BACKGROUND AND OBJECTIVES: The Preparing the Personal Physician for Practice (P4) project used a case series design to study innovations in the content, length, structure, and location of residency training in 14 geographically diverse family medicine programs between 2007 and 2012. We aimed to explore how offering flexible longitudinal tracks (FLT) affected graduates’ scope of practice, particularly in maternal child health (MCH), which included at least 17 months of focused training that increased each year over 4 years. METHODS: We administered a cross-sectional survey to graduates of P4 residencies approximately 18 months after they completed training (2011–2014) and compared graduates of the John Peter Smith (JPS) Family Medicine Residency MCH FLT to all other P4 graduates. RESULTS: The overall response rate was 81.8% (365/446). JPS graduates who completed the flexible MCH track (n=15) compared to all other P4 graduates (n=332) were more likely to deliver babies (13/15, 86.7% versus 48/324, 14.6%) and perform C-sections as the primary surgeon (12/15, 80.0% versus 15/322, 4.7%). Additional areas of expanded scope associated with the MCH track included endoscopy (4/15, 26.7% versus 10/323, 3.1%), the care of hospitalized adults and associated procedures (central lines, eg: 8/15, 53.3% versus 47/322, 14.6%), and the care of hospitalized children (13/15, 86.7% versus 111/323, 34.4%). CONCLUSIONS: Graduating from the JPS MCH FLT was associated with a higher provision of maternal, child, and ill adult patient care services, including associated procedures.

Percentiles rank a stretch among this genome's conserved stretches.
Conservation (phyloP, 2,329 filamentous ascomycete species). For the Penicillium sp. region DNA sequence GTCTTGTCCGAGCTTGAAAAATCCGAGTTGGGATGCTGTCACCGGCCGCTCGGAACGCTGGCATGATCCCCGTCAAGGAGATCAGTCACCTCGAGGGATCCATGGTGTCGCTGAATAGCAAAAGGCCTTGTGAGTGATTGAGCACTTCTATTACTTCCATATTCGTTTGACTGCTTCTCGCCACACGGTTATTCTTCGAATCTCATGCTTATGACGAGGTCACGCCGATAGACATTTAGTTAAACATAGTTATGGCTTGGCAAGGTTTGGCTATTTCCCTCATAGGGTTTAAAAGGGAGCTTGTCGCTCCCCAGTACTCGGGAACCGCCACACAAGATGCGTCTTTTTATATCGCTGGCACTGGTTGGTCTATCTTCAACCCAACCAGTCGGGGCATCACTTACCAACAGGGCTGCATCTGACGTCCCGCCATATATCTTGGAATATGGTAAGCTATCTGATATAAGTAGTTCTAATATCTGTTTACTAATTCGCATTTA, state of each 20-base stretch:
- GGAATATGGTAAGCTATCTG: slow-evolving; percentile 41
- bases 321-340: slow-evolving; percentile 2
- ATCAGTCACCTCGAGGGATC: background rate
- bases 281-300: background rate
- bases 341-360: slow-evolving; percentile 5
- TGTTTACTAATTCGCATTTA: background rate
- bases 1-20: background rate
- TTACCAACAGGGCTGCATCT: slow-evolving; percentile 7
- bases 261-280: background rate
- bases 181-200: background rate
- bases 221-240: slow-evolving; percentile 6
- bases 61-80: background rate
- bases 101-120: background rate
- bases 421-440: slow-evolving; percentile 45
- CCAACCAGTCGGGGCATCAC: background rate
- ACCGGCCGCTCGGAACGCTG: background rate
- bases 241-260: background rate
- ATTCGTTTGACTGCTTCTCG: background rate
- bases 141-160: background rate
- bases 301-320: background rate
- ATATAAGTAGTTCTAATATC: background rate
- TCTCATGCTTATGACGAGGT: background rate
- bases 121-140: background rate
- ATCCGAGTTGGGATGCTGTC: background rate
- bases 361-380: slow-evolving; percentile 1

|Original language||English (US)|
|Number of pages||8|
|State||Published - May 1 2017|
ASJC Scopus subject areas
- Family Practice